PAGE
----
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Provence thyme is one of the newest French agricultural products benefitting from protected designation of origin status, having been granted EU-wide protection by the European Commission in October 2018.

A perennial, Provence thyme is grown either in fields or collected from the wild. Provence thyme is easy to distinguish from other varieties of the thyme family, of which there are hundreds of individual species, and which are largely considered to be in the sweeter category, by its strong and spicy taste. This power is given to it by the specific composition of it essential oil, rich in carvacrol.

Its evergreen leaves, gray or green depending on the season, as well as the young shoots and calyx, are punctuated by glands filled with this essential oil. The other distinctive characteristics of Provence thyme are its natural cleanliness, the homogeneity of its leaves and the almost total absence of impurities.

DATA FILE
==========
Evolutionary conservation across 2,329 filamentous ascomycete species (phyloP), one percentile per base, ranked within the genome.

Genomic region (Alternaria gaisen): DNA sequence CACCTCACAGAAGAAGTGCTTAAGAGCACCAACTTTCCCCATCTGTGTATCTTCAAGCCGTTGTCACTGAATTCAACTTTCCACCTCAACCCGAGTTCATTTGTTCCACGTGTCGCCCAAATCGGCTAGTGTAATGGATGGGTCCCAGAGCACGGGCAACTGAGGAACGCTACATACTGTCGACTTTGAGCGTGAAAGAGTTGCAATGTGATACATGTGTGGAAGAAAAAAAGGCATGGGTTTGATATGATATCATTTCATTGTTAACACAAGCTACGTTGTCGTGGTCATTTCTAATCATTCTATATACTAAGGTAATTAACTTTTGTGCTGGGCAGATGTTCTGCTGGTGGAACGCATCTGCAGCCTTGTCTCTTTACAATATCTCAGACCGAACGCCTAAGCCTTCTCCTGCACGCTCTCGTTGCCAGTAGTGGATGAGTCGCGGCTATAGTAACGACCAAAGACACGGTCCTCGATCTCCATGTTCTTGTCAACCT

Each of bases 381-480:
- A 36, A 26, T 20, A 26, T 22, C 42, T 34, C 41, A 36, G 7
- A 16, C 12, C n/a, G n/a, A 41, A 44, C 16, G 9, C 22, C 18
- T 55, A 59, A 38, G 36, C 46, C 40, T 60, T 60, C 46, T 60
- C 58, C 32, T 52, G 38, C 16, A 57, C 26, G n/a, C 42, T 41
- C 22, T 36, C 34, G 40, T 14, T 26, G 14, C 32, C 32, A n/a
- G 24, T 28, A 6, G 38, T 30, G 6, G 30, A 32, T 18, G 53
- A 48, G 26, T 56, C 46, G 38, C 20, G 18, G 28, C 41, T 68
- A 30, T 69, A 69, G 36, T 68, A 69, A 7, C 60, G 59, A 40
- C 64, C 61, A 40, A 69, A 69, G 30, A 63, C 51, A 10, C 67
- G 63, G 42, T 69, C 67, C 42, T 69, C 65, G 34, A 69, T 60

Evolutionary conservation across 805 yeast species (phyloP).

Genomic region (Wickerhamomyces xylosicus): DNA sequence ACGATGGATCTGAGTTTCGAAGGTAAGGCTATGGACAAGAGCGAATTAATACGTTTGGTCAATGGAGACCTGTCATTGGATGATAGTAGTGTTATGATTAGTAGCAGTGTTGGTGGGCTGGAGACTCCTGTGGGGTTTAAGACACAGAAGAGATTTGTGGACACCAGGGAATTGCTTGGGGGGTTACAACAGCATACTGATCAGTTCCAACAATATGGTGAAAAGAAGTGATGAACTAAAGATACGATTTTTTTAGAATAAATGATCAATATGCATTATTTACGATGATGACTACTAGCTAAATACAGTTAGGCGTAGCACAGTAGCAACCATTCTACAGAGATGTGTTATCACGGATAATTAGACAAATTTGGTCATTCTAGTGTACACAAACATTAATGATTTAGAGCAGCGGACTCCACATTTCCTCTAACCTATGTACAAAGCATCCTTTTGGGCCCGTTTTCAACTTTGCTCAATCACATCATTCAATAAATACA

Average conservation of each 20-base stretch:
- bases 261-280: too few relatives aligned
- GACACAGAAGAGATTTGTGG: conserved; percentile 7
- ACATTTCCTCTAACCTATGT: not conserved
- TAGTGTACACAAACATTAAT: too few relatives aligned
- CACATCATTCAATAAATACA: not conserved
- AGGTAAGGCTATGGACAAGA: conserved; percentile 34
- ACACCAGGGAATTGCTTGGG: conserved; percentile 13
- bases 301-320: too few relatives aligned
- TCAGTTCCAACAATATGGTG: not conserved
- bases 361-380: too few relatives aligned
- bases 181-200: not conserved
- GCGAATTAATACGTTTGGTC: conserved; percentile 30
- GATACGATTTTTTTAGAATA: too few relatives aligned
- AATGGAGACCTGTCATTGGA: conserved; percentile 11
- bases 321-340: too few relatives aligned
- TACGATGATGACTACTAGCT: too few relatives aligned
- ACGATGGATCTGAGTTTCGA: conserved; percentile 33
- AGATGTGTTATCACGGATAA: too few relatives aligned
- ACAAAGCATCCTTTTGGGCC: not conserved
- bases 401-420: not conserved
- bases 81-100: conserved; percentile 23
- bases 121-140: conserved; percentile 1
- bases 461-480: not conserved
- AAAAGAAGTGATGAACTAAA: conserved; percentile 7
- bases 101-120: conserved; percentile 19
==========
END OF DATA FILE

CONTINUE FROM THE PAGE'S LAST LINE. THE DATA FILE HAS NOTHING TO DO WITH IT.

Thyme, called “farigoule” in its native Provence region, is a plant that grows naturally in this area of southern France and has been present in Provençal dishes since ancient times. The presence of Provence thyme, and the aromatic and taste features of the plant have been cited in literature countless times, from Pliny the Elder in the First Century up to famous French novelist and playwright Marcel Pagnol in the 1940s.

As with all protected geographic indications, Provence thyme can only be produced in a specifically delineated geographic location using strict, time-tested traditional methods of cultivation that have been perfected over the centuries. According to the French government agency in charge of geographic indications, there are only about 50 producers of Provence thyme, and the annual harvest is about 90 metric tons.